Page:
Public Education and Outreach

Overview
Storm water discharges associated with the City of Bartlet are regulated through the use of the National Pollutant Discharge Elimination System (NPDES) permit issued through the Tennessee Department of Environment and Conservation. The Storm Water Management Program for the City of Bartlett is designed to reduce the amount of sediment and pollution that enters surface and ground water from storm sewer systems to the maximum extent practicable. But the responsibility for water quality is not entirely in the hands of public officials. Public and private spaces contribute to urban storm water pollution. While city officials can control the public sources of storm water pollution, it’s ultimately in the hands of private citizens to change the way they do small things that will have a dramatic effect on the quality of water.

Why should I be concerned with storm water runoff pollution?
According to the 1996 National Water Quality Inventory, storm water runoff is a leading source of water pollution. Storm water runoff can harm surface waters such as rivers, lakes, and streams which in turn cause or contribute to water quality standards being exceeded.

What are some other problems associated with storm water runoff?
Storm water runoff can change natural hydrologic patterns, accelerate stream flows, destroy aquatic habitats, and elevate pollutant concentrations and loadings. Development substantially increases impervious surfaces thereby increasing runoff from city streets, driveways, parking lots, and sidewalks, on which pollutants from human activities settle.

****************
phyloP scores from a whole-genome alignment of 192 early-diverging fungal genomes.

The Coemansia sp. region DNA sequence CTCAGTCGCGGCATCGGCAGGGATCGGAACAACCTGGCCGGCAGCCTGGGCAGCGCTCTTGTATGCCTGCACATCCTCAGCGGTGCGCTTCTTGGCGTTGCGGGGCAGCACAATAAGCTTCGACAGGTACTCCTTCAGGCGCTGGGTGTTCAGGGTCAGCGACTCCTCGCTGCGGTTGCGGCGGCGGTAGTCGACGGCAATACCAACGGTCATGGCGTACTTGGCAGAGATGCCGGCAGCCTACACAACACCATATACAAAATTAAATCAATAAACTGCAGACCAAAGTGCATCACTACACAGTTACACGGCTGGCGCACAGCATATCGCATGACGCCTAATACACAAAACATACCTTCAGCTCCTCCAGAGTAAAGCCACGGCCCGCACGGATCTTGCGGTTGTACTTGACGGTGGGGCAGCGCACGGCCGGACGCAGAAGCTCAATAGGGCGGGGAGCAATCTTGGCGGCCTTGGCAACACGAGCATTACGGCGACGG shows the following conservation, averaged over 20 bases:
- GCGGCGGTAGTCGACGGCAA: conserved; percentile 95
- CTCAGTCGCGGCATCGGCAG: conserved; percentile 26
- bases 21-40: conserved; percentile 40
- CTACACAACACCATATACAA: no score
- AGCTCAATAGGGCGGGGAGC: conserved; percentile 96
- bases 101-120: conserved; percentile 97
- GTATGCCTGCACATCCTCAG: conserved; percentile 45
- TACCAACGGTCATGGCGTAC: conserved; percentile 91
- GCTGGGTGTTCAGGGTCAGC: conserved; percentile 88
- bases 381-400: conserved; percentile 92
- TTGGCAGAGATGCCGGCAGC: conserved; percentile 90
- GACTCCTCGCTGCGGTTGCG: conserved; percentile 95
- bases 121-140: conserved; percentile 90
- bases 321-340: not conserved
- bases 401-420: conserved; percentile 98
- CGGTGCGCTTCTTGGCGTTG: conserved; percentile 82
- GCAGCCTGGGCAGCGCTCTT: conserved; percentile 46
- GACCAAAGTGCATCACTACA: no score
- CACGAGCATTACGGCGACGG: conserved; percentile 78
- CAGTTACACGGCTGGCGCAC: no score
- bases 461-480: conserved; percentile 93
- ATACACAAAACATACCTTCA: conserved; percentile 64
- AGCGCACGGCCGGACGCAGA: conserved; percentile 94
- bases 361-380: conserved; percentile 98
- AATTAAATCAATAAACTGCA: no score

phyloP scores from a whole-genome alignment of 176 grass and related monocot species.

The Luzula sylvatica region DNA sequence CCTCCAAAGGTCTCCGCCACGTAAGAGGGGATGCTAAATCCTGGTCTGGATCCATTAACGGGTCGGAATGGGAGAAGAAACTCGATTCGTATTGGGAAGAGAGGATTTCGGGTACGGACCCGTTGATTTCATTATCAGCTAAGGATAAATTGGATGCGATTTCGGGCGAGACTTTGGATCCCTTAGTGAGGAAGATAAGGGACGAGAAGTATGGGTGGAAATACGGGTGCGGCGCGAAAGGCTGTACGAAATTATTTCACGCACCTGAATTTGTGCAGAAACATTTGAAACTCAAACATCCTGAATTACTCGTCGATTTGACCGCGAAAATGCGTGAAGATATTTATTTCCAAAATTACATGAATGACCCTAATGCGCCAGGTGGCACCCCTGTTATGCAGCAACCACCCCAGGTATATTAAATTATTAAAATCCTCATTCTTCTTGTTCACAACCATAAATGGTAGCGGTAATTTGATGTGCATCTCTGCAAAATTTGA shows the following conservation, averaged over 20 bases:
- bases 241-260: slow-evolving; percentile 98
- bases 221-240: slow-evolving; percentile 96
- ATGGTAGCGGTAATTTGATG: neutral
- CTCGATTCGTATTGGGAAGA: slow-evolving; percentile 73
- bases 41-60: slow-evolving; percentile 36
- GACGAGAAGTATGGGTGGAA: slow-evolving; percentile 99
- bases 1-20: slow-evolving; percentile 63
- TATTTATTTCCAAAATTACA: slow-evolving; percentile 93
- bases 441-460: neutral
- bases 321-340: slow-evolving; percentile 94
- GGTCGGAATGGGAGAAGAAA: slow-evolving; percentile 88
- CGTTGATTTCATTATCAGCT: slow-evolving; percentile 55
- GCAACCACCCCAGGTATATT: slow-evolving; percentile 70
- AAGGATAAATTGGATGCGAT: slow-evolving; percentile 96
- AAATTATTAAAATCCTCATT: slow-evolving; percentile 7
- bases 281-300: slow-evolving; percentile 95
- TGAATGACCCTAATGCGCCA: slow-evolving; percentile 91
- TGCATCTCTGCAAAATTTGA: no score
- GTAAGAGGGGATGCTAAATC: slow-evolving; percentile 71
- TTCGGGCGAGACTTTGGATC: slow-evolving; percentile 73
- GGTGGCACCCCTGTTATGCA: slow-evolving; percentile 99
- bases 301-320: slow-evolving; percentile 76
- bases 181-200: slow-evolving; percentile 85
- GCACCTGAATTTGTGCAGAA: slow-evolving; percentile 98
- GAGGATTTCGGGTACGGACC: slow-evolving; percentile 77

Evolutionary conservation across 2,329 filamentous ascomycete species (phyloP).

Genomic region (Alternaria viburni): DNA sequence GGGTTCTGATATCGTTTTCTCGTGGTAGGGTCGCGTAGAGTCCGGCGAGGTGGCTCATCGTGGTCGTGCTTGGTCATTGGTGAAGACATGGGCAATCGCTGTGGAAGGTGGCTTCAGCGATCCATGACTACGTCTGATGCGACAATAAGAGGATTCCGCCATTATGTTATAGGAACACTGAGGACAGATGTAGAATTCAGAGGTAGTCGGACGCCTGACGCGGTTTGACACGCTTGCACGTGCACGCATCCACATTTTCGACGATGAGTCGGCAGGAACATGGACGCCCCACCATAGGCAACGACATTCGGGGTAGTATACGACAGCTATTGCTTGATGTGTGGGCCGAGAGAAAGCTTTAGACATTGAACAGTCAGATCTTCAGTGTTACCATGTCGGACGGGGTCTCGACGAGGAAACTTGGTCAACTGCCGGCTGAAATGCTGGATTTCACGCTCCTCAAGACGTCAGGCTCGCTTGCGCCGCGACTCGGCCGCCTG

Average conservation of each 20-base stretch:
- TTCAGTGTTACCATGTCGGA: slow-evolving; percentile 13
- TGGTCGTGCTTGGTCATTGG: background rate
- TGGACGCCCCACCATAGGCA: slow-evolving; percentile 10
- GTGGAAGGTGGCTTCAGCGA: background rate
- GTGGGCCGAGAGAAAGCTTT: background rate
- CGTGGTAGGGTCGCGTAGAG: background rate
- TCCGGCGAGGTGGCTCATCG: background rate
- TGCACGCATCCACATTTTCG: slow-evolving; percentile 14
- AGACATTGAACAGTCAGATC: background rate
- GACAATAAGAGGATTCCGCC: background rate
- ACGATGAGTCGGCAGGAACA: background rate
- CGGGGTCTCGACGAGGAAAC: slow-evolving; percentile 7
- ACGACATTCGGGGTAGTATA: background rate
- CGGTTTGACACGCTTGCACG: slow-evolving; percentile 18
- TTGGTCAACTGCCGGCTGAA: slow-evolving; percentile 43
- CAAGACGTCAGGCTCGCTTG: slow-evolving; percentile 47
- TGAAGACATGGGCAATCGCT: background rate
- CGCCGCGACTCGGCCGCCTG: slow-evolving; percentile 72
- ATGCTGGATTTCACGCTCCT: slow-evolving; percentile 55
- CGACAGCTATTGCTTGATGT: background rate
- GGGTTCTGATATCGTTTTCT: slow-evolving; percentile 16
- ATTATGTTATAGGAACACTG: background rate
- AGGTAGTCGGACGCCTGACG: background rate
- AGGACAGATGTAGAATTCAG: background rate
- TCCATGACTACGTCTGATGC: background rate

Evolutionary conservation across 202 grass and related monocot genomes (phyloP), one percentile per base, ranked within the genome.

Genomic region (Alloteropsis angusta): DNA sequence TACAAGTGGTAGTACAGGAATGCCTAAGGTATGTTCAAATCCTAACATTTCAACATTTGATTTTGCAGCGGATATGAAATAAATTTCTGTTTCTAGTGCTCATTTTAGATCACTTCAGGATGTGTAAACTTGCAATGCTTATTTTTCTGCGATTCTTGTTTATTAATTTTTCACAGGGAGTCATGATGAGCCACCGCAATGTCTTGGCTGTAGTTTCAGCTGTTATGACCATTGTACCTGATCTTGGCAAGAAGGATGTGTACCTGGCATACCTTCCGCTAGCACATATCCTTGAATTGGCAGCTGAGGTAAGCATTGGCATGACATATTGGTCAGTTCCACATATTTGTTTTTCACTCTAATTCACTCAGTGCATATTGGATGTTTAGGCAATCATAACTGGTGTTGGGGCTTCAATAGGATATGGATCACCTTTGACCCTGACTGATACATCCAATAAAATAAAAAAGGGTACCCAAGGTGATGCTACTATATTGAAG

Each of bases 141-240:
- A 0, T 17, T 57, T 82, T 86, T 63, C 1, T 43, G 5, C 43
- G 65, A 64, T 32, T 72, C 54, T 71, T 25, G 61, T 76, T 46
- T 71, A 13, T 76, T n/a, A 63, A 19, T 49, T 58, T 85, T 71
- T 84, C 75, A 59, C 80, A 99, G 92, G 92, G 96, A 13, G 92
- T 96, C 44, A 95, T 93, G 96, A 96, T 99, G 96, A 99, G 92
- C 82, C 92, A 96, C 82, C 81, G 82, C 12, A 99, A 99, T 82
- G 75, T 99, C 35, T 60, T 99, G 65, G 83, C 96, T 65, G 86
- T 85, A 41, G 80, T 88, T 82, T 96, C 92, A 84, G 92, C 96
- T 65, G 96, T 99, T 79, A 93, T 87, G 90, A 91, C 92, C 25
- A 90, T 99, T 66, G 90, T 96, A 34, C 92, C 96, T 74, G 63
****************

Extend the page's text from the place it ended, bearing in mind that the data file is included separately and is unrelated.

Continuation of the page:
The storm water looks clean to me. What pollutants are you talking about?
Common pollutants in runoff include pesticides, fertilizers, oils, metals, pathogens, salt, sediment, litter and other debris transported via storm water and discharged - untreated - to water resources through storm sewer systems. Yes, some of these pollutants can’t be seen or smelt.

Okay, but I’m only one person. Surely I can’t make that big of a difference.
All it takes is one person to start. Then educate someone else, now there are two and educate someone else and then on and on. Soon, you can have everyone in your neighborhood practicing these simple steps to reduce storm water pollution and improve the quality of the water:
  1. Fertilize established lawns with phosphorus-free fertilizer and don’t overspray fertilizer into the street or sidewalk.
  2. Rake leaves and sweep grass clippings away from curbs. Clean curbs mean clean water.
  3. When you wash your car or truck, direct water onto your lawn to soak up soap.
  4. Direct your home’s gutters onto your lawn. Water that doesn’t make it to the curb can’t carry pollutants into the drainage streams and eventually to streams and lakes.
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